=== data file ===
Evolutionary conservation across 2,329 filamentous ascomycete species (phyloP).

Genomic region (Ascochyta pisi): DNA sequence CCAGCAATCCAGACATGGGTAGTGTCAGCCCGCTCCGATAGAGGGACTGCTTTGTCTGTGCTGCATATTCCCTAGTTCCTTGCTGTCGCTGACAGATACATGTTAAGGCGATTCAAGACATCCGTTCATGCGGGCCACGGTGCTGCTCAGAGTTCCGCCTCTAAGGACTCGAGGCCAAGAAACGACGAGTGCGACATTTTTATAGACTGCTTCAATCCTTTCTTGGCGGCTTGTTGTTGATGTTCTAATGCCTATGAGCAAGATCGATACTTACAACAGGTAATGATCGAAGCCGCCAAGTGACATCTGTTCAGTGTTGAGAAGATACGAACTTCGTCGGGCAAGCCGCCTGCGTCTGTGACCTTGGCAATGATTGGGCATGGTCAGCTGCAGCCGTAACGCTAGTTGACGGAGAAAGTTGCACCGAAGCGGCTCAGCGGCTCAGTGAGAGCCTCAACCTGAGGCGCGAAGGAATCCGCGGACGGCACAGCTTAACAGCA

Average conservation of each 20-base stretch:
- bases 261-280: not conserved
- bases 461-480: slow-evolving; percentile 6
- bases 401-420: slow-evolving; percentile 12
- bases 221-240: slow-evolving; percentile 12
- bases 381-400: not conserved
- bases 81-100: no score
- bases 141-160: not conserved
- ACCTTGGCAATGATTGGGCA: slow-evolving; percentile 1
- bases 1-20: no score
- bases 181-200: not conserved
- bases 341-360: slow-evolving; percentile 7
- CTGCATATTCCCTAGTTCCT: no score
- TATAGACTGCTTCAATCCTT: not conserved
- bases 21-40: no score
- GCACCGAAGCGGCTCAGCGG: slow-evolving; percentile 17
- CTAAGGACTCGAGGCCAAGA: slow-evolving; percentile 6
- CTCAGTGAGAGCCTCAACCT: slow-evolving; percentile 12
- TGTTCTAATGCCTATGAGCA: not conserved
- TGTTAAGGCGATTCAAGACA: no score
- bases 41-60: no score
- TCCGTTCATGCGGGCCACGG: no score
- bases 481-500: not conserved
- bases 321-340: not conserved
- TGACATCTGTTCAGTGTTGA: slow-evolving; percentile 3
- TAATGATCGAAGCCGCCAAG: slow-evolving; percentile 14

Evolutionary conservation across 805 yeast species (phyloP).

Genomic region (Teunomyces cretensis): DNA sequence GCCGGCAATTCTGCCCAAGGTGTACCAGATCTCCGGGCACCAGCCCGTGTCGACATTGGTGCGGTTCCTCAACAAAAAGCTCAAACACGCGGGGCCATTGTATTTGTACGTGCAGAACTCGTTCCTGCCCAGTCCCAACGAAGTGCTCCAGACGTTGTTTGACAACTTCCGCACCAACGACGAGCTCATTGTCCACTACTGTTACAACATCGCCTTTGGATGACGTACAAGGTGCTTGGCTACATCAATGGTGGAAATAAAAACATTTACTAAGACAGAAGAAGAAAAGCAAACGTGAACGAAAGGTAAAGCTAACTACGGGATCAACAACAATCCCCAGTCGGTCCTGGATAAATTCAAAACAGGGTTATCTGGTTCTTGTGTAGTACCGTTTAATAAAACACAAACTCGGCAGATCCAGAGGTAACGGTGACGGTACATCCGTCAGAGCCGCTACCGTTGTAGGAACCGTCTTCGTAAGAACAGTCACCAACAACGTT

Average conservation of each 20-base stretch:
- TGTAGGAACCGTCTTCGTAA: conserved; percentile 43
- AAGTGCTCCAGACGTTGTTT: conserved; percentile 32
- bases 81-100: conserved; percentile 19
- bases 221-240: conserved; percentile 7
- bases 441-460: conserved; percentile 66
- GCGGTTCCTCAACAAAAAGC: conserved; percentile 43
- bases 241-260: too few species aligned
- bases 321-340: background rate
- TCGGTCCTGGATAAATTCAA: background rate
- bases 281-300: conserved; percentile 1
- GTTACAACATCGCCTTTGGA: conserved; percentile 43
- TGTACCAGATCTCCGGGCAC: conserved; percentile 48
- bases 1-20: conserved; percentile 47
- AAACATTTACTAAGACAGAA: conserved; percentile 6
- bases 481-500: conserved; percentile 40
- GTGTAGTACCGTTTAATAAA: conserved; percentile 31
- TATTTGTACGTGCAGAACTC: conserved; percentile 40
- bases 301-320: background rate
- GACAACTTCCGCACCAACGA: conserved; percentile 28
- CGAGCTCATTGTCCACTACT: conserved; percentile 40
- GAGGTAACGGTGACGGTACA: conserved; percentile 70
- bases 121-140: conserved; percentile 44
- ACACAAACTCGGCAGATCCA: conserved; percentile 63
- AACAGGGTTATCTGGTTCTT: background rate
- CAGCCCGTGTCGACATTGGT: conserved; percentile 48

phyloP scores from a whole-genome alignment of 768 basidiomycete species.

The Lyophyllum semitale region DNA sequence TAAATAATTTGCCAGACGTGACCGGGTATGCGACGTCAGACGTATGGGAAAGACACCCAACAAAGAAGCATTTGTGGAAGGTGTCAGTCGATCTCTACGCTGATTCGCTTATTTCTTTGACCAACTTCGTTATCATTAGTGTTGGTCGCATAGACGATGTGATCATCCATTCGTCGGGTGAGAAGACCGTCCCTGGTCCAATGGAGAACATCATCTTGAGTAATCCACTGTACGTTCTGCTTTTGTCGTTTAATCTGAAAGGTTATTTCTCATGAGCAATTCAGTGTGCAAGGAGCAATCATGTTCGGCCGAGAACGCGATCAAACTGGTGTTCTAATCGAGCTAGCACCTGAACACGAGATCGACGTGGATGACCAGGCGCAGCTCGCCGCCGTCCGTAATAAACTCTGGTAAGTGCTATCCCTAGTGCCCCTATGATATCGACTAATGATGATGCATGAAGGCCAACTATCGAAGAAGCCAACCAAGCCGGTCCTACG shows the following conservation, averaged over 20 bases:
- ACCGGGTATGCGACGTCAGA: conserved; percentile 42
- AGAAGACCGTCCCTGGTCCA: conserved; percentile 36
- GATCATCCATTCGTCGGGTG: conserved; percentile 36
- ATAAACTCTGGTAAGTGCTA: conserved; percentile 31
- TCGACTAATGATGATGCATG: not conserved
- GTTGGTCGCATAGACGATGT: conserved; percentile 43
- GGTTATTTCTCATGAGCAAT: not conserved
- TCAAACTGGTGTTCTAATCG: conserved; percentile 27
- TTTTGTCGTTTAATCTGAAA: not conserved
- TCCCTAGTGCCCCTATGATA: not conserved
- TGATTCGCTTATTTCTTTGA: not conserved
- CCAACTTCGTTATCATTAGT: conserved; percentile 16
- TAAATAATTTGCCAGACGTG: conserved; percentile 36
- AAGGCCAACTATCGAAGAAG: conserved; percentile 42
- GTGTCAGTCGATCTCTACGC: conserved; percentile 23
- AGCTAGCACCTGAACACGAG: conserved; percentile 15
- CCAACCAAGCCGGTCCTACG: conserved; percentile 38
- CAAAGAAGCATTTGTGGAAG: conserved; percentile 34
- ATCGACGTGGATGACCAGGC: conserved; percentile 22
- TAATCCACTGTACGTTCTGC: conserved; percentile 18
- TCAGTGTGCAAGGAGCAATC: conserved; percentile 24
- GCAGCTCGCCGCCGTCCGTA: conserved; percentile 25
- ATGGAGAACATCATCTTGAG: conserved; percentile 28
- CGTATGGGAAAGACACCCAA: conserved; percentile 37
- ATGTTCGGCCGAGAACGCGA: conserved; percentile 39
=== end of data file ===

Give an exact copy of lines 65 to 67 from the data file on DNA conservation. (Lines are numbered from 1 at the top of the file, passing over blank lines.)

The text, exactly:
- GGTTATTTCTCATGAGCAAT: not conserved
- TCAAACTGGTGTTCTAATCG: conserved; percentile 27
- TTTTGTCGTTTAATCTGAAA: not conserved